Unemployment Appeal Won
September 4, 2020
Employee Fired While Off Work Due to Medical Reasons Approved for Unemployment:
Our client was off of work due to medical issues. When his short term disability came to and end, the employer terminated him. The Hearing Officer agreed that a termination due to a medical issue is beyond a claimant's control and therefore without just cause. The Hearing Officer also agreed that, upon our client's release to work with some restrictions, he became eligible or benefits.
  
Unemployment Appeal Won
September 1, 2020
Employer Lacked Just Cause to Terminate Supervisor for Workers' Errors:
Our client worked as a supervisor at a factory where he supervised production employees and quality assurance employees. He was not permitted to discipline those employees, however. After certain defects were found on some parts that were produced, the employer terminated our client. We were able to show the Hearing Officer that our client could not be expected to actively supervise every employee when he was often filling in on the line for an employee that had called off. In fact, the employer could not point to what role our client had in the errors at all. As a result, he was approved for unemployment compensation.
  
Unemployment Appeal Won
August 31, 2020
Just Cause to Quit Wal-Mart Associates for Medical Reasons:
While receiving unemployment, our client looked for another job and accepted one at Wal-Mart. However, she soon found that the physical demands off the job were too much due to a medical issue. As a result, she resigned and was denied unemployment due to the resignation. During the telephone hearing we showed that she had a medical reason to resign, attempted to resolve the issue with the employer before resigning, and as a result had just cause. The Hearing Officer agreed and approved her for unemployment with back pay for the weeks she did not receive benefits.
  
Unemployment Appeal Won
August 27, 2020
Quarantined Client Approved for Unemployment:
Our client's doctor provided medical documentation on more than one occasion that they recommended our client quarantine. During this time the employer terminated our client, stating they believed he did not want his job. The Hearing Officer ruled that our client was not approved for benefits through the regular unemployment system during the time of his quarantine because he was not able to work, though he could apply through the PUA system for those weeks. More importantly, the Hearing Officer ruled that the employer did not have just cause to terminate our client, so once his quarantine ended he did become eligible for benefits, was not overpaid benefits for those weeks, and was approved for benefits going forward.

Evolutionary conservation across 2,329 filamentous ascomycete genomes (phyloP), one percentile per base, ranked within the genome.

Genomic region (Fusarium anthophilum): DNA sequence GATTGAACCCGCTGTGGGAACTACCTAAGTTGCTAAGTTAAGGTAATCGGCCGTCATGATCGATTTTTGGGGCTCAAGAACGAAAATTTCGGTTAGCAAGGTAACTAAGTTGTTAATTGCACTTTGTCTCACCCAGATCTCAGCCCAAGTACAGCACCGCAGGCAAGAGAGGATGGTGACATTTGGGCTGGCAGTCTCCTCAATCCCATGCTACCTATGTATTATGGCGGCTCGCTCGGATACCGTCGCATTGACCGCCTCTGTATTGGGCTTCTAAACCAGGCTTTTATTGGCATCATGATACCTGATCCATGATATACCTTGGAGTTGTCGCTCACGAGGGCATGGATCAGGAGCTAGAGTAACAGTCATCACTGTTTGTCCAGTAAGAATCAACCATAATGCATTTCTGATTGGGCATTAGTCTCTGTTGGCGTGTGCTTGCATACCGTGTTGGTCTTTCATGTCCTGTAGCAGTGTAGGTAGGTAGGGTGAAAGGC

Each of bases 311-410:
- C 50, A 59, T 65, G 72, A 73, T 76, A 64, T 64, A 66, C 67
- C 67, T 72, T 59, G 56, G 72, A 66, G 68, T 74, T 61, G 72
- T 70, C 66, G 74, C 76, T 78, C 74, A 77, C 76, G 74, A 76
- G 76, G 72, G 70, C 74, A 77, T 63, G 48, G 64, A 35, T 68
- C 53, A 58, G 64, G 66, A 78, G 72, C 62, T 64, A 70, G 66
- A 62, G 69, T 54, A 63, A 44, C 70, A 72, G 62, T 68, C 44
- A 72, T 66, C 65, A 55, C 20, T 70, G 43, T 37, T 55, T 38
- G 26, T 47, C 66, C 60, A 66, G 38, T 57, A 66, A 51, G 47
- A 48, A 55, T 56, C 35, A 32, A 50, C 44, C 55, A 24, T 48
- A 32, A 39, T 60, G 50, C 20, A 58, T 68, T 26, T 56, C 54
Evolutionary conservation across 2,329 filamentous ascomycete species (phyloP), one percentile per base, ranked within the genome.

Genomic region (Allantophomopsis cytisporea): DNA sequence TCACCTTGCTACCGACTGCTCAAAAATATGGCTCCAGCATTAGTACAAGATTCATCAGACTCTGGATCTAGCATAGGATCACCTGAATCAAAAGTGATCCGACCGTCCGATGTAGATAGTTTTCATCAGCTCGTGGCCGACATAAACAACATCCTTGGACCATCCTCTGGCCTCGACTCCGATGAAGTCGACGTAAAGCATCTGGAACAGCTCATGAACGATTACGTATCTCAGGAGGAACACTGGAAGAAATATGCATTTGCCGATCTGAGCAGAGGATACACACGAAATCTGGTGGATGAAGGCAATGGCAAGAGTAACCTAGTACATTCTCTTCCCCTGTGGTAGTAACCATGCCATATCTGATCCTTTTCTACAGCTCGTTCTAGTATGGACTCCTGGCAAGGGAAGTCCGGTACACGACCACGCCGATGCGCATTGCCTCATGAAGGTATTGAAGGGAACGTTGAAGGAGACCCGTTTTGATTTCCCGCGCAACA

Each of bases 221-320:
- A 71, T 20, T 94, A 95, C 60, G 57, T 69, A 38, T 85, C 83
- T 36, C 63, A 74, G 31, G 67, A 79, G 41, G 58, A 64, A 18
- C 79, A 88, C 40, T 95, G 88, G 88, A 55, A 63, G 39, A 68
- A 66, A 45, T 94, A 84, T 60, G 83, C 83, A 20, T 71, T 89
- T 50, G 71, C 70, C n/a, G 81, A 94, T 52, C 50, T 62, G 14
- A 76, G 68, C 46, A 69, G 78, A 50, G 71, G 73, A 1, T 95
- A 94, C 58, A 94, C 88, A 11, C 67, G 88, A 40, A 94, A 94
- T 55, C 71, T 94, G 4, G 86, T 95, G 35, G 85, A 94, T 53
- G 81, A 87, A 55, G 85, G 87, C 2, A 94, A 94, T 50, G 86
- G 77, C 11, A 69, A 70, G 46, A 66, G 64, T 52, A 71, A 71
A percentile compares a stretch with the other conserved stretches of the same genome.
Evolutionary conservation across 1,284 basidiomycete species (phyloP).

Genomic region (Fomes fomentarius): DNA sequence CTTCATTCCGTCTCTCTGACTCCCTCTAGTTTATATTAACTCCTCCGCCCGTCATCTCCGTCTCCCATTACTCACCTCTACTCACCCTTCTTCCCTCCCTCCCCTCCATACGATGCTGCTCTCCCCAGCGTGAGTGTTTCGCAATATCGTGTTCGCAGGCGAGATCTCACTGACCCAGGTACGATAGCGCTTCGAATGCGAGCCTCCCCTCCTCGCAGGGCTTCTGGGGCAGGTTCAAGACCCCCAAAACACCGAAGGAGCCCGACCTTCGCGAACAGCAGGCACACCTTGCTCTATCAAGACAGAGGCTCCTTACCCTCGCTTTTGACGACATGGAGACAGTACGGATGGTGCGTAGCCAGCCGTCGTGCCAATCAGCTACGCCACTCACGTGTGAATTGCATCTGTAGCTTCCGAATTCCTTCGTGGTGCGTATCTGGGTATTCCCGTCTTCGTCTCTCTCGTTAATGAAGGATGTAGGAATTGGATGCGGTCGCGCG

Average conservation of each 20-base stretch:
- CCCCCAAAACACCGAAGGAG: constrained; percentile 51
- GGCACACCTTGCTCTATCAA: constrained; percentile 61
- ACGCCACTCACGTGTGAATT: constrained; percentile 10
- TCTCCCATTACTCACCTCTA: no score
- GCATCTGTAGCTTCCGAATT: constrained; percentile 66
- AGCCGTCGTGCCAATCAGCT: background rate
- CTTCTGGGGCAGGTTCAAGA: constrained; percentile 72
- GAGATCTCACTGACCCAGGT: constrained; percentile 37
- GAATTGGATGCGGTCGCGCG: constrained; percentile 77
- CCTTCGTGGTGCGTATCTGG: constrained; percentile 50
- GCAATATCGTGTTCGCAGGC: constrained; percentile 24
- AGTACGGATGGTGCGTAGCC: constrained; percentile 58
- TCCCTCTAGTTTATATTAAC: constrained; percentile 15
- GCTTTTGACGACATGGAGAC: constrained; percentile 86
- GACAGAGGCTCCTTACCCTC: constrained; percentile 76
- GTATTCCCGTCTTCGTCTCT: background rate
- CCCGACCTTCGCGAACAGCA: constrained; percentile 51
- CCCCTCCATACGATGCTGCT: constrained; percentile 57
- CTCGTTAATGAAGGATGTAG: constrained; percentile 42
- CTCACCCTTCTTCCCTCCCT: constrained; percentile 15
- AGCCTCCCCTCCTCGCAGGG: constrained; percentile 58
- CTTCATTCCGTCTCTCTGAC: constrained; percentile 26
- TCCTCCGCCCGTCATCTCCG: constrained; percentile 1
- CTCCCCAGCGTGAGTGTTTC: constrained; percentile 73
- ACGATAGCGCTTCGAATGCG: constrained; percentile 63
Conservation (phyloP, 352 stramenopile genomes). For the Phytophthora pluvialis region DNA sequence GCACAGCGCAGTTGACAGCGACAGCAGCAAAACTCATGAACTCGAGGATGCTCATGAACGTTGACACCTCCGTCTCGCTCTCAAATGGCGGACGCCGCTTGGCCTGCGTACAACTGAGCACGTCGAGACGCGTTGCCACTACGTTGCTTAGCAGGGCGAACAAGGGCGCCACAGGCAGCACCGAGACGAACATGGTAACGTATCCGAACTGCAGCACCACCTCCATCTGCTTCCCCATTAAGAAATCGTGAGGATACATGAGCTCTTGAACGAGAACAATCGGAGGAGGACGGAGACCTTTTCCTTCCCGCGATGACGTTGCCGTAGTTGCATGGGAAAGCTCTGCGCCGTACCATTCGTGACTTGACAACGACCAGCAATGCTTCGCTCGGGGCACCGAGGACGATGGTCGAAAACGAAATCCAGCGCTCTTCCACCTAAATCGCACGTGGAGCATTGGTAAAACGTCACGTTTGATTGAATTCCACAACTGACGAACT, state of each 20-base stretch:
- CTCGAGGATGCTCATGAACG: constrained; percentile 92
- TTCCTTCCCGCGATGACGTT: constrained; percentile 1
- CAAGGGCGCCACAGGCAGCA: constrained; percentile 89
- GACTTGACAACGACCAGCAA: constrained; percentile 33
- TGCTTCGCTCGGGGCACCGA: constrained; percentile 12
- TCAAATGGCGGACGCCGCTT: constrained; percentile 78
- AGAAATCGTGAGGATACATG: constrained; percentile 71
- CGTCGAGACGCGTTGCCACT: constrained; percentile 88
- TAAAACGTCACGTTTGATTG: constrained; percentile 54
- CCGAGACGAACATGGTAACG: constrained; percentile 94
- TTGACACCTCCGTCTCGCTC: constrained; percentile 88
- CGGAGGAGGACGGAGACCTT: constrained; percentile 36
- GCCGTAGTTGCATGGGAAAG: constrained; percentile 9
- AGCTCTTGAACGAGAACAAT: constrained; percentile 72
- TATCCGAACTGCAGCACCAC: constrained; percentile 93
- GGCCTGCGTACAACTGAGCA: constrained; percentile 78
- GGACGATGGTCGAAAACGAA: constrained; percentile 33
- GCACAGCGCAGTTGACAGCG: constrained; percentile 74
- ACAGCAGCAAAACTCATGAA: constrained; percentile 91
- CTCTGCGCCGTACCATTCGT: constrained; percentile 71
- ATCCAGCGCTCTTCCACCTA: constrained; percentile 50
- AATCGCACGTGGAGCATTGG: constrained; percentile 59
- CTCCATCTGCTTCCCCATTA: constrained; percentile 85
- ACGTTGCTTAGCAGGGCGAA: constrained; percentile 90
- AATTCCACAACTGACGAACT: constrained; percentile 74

Unemployment Appeal Won
August 27, 2020
Award of Unemployment Back-Payment After Hearing Officer Concludes Our Client Was an Employee and Terminated Without Just Cause:
The Employer claimed that our client was an independent contractor. We showed the Hearing Officer that the Employer's level of control over our client's duties caused him to be an employee, and thus eligible for unemployment. The Employer also argued that it had just cause to terminate our client, but we provided evidence that termination was too extreme and the Hearing Officer agreed. As a result, our client was approved for unemployment compensation.
  
Unemployment Appeal Won
August 4, 2020
Unemployment Claimant's Benefits Not Stopped for Severance Payment:
Our client received a lump sum severance payment that Unemployment used to disqualify him for several weeks. At our direction, our client obtained a letter from the Employer indicating that the lump sum severance should be allocated all to the week in which it was paid for the purposes of unemployment. During a hearing, we reviewed the law with the Hearing Officer and she agreed that the lump sum severance should only be counted as deductible income for the week in which it was paid rather than allocated over months. As a result, he received a back-payment for benefits owed.
  
Unemployment Appeal Won
July 24, 2020
Employer Lacked Just Cause to Terminate Supervisor for Subordinates' Failures:
The Employer terminated our client who managed a fast food restaurant. It claimed it had just cause to do so when her subordinates failed to open the restaurant as instructed while she was off ill. The Hearing Officer disagreed and approved her for unemployment including a back-payment for the weeks she filed but was not paid.
  
Unemployment Appeal Won
July 23, 2020
Employee Approved for Benefits When Terminated for Being Ill:
Our client was terminated when she was unable to provide her employer with a return to work date from her doctor. However, at the time she was terminated she did not have a return to work date. Her doctor did not know when she could return. Therefore, the employer lacked just cause to terminate her or being absent due to a bona fide medical reason and the Hearing Officer approved her benefits.